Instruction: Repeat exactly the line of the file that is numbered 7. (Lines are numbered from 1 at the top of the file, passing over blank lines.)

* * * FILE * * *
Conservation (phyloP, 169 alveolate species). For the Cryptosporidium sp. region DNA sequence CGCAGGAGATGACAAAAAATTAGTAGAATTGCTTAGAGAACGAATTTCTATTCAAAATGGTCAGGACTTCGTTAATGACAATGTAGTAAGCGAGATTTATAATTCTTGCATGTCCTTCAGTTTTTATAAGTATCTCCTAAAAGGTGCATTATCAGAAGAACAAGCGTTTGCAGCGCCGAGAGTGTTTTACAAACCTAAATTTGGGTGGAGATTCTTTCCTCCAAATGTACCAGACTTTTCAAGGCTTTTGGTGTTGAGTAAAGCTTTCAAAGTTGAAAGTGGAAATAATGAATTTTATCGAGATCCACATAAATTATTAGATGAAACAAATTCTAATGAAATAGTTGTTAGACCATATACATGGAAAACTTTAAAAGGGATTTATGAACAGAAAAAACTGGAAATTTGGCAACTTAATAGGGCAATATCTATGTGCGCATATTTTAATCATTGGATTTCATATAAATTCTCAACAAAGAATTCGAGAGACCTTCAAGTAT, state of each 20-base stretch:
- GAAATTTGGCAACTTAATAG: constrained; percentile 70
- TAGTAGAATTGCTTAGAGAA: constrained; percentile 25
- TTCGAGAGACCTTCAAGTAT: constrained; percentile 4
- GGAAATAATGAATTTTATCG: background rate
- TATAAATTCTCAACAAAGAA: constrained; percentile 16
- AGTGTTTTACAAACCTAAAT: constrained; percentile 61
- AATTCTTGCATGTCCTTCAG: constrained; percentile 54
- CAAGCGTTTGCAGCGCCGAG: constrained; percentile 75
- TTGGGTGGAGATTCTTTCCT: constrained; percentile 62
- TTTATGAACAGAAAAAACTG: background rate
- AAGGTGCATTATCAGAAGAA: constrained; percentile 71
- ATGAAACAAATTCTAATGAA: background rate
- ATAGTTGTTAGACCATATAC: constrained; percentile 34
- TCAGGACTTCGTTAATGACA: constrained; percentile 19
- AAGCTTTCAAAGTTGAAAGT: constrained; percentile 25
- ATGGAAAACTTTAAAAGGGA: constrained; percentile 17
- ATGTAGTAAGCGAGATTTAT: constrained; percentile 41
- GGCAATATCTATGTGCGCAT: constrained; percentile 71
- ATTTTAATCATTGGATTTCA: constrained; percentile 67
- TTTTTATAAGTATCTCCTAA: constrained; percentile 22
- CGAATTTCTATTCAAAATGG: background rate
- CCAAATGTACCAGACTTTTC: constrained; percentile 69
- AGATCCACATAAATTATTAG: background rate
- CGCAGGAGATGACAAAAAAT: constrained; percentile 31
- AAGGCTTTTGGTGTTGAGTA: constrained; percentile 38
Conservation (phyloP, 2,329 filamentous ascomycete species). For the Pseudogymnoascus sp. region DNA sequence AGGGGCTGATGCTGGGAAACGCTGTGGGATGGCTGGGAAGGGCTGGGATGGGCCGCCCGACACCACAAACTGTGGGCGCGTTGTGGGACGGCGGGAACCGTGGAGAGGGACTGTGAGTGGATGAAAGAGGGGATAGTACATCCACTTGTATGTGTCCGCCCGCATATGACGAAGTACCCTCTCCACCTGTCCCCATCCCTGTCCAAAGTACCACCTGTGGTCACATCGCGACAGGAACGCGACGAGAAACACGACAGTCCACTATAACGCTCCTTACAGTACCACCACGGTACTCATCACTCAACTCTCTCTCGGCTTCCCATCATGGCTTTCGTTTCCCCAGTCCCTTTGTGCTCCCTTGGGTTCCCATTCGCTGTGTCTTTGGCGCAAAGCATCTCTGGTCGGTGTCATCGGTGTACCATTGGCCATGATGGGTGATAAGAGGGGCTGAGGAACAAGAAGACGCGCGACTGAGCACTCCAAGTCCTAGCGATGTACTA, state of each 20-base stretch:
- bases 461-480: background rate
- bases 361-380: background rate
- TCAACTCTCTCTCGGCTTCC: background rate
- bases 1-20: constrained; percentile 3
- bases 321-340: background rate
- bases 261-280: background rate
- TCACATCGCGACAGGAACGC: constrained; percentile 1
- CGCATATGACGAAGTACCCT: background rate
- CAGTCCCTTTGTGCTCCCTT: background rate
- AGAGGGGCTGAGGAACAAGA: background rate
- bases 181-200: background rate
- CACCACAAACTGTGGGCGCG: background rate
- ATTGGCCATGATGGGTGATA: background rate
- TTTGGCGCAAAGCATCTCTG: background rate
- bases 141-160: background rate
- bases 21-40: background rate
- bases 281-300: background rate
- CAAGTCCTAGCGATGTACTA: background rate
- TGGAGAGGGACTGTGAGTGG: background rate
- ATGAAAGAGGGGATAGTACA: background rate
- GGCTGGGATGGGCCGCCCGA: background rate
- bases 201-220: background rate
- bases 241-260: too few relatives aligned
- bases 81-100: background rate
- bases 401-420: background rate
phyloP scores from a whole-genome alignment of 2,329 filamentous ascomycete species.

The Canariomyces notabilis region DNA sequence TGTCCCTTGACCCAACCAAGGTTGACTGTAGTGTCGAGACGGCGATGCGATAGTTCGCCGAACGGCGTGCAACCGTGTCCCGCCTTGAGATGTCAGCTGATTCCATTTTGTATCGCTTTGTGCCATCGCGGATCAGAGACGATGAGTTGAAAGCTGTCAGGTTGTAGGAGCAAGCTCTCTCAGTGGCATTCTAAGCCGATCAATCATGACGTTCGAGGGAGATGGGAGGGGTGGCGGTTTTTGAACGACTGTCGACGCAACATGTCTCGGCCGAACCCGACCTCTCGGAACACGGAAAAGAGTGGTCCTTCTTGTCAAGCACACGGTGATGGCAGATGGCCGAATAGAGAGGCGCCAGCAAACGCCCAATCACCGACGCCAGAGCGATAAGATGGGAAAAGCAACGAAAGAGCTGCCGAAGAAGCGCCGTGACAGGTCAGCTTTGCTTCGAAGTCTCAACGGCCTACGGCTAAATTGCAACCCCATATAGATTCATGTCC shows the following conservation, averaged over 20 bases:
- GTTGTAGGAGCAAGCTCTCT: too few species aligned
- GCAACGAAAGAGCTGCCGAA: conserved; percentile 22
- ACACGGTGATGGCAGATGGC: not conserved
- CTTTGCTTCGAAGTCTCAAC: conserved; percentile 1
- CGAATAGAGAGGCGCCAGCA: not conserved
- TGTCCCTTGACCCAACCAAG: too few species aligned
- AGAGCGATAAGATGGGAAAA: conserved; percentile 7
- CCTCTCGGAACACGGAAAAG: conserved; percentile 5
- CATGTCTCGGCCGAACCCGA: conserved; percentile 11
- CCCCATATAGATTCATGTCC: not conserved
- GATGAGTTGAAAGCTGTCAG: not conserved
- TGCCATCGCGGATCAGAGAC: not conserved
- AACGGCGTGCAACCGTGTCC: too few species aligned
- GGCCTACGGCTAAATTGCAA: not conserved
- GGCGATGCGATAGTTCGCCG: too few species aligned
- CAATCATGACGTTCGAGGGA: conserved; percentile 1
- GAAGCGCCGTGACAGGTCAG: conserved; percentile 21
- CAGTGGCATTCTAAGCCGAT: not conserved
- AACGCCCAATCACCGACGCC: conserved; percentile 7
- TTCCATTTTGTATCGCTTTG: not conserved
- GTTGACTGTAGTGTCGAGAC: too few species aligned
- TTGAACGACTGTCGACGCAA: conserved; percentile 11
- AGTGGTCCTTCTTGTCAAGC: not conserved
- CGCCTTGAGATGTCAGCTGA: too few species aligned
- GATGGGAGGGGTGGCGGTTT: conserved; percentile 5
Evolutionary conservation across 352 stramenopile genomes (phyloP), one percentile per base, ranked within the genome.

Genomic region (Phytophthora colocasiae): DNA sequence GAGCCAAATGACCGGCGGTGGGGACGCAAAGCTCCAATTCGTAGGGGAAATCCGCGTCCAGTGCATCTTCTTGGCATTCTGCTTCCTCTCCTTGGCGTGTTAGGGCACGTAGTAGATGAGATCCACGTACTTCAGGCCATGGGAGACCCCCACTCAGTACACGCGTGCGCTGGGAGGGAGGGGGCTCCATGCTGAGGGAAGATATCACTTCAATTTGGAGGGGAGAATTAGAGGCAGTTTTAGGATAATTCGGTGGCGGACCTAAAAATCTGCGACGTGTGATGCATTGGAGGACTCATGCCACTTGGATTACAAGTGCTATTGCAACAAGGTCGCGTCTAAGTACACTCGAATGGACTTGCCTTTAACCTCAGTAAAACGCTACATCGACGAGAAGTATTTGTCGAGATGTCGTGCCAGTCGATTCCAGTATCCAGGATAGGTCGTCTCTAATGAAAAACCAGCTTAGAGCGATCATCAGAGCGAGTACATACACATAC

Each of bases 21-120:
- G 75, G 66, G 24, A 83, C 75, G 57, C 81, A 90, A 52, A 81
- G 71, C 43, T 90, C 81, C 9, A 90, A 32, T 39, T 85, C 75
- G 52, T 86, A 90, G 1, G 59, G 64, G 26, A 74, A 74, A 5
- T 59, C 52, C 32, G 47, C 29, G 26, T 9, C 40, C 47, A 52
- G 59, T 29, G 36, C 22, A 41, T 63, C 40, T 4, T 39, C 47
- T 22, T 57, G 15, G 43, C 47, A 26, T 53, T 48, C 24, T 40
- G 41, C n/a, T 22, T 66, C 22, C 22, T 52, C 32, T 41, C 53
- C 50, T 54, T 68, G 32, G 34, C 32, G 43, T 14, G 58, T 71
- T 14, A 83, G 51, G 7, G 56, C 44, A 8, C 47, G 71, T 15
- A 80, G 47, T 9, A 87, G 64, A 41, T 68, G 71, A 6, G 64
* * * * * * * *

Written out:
- AGTGTTTTACAAACCTAAAT: constrained; percentile 61